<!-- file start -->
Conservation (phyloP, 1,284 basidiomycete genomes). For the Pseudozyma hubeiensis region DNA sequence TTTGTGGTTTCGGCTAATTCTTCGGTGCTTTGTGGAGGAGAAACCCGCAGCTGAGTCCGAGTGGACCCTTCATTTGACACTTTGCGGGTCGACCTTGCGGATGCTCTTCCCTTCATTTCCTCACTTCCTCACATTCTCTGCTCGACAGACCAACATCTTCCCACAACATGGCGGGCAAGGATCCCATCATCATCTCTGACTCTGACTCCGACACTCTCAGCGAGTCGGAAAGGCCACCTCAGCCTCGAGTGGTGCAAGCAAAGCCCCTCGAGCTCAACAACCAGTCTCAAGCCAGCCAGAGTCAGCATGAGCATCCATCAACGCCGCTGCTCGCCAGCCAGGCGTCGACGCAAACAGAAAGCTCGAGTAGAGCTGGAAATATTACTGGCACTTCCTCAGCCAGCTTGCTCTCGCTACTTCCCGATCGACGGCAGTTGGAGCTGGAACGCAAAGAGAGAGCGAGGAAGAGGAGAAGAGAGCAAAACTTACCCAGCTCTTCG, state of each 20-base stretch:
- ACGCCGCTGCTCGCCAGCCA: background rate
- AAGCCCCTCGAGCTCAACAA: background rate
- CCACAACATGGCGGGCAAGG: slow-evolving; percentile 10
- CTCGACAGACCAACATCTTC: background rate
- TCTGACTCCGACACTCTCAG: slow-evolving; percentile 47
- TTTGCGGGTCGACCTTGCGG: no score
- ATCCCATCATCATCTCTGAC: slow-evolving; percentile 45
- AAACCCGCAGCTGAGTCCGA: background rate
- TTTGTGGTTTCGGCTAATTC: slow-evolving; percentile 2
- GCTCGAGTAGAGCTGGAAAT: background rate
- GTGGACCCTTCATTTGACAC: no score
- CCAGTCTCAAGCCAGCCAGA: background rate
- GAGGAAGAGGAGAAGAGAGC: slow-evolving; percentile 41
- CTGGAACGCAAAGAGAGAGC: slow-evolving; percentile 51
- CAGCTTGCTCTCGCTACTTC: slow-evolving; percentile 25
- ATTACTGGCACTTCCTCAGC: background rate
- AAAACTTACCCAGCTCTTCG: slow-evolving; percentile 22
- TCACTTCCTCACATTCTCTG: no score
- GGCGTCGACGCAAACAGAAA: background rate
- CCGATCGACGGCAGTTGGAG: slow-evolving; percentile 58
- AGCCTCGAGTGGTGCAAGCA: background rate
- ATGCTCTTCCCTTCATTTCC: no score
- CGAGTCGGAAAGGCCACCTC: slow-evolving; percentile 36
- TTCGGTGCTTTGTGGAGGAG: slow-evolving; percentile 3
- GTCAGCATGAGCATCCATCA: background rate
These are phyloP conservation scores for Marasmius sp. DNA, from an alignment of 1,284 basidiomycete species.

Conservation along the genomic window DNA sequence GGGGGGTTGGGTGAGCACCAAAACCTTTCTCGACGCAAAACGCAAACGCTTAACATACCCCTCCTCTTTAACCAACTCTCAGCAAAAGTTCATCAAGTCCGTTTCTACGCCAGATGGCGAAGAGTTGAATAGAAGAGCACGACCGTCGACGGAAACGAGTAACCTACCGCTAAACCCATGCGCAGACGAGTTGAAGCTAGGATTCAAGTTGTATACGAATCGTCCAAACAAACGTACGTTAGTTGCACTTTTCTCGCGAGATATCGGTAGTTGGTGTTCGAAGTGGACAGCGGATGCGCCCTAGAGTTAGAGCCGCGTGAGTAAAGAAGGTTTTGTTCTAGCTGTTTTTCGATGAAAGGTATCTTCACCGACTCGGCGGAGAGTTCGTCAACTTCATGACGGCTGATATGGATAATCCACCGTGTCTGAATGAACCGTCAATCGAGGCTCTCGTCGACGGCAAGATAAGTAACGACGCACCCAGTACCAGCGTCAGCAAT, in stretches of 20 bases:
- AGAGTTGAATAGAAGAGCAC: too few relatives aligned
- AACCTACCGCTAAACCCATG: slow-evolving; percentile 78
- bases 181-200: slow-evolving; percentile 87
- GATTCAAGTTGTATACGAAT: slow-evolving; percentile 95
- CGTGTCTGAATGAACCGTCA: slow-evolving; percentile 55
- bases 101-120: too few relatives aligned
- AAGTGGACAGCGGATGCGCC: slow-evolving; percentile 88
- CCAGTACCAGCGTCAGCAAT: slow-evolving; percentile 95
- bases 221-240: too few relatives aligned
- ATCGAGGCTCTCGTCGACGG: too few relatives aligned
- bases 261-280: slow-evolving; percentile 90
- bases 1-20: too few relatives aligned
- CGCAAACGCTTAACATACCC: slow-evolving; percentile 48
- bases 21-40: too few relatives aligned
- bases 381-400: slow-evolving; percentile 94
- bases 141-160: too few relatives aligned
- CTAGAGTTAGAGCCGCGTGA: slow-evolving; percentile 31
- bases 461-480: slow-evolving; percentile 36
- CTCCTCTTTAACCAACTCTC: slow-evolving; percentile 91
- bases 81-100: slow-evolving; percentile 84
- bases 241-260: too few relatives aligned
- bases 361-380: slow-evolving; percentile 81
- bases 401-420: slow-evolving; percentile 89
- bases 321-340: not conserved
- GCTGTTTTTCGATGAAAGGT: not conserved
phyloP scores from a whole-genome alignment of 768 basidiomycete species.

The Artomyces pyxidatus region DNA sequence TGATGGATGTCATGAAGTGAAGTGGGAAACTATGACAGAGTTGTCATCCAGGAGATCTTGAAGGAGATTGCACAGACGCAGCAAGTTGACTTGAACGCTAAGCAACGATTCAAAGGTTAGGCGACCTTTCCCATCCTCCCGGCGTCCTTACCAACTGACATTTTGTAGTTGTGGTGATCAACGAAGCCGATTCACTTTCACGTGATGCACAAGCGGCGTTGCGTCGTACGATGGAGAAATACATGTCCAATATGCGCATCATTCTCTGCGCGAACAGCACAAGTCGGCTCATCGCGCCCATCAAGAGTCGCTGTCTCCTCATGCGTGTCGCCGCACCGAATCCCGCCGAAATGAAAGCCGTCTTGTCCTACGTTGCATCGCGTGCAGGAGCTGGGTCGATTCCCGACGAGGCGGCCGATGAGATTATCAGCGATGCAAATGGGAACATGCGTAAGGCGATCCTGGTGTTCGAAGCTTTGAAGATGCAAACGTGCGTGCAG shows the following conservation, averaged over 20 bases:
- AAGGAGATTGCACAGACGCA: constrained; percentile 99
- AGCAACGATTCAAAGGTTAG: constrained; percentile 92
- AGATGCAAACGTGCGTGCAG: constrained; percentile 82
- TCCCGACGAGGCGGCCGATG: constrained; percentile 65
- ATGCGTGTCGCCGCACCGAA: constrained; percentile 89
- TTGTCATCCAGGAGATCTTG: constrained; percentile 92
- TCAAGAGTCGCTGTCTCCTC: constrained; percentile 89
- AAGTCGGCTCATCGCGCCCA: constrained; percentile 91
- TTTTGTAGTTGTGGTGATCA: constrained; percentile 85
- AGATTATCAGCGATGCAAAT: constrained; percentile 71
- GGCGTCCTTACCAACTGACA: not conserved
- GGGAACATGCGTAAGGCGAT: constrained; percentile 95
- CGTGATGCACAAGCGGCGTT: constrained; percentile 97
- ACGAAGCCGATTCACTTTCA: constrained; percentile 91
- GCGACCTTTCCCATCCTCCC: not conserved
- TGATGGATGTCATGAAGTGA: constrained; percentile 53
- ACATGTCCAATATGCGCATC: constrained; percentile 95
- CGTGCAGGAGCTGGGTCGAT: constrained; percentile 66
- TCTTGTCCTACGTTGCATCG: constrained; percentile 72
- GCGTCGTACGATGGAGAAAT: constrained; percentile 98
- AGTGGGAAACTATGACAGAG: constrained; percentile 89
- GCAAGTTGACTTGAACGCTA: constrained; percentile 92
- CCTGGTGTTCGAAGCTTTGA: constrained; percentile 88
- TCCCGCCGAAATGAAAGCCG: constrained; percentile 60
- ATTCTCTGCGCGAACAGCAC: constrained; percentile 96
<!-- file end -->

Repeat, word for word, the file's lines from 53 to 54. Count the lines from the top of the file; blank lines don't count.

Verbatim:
- GCTGTTTTTCGATGAAAGGT: not conserved
phyloP scores from a whole-genome alignment of 768 basidiomycete species.